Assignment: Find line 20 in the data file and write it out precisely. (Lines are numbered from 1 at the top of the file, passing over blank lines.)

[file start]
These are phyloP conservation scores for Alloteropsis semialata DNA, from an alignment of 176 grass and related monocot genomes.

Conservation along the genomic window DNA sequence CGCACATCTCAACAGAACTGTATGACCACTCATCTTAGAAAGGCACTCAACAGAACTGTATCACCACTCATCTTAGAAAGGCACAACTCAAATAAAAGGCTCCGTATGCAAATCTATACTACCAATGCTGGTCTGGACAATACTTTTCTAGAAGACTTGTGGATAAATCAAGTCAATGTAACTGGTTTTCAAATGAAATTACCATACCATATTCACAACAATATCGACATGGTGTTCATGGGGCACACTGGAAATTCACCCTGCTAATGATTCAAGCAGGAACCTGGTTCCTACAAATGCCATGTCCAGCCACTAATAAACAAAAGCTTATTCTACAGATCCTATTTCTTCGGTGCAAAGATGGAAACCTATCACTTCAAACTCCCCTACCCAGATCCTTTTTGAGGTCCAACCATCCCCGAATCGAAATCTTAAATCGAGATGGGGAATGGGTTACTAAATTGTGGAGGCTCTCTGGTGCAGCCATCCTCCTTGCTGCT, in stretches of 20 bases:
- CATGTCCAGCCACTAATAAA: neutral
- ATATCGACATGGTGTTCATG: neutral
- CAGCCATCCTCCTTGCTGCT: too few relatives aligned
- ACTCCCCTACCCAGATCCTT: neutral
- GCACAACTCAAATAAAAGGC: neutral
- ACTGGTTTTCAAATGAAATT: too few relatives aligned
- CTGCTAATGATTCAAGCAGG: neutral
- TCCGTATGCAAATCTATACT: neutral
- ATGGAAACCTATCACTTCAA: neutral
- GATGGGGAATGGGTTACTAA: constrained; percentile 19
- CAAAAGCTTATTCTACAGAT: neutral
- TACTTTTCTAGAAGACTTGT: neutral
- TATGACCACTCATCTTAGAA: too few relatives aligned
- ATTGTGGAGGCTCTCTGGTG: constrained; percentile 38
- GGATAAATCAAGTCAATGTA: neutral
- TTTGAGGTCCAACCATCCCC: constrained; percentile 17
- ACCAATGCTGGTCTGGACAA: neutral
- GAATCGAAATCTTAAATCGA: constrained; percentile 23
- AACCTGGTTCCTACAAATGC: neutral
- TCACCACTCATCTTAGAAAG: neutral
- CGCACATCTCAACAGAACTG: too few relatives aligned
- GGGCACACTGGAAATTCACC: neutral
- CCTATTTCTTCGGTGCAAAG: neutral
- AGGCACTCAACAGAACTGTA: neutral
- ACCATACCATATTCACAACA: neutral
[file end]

- GAATCGAAATCTTAAATCGA: constrained; percentile 23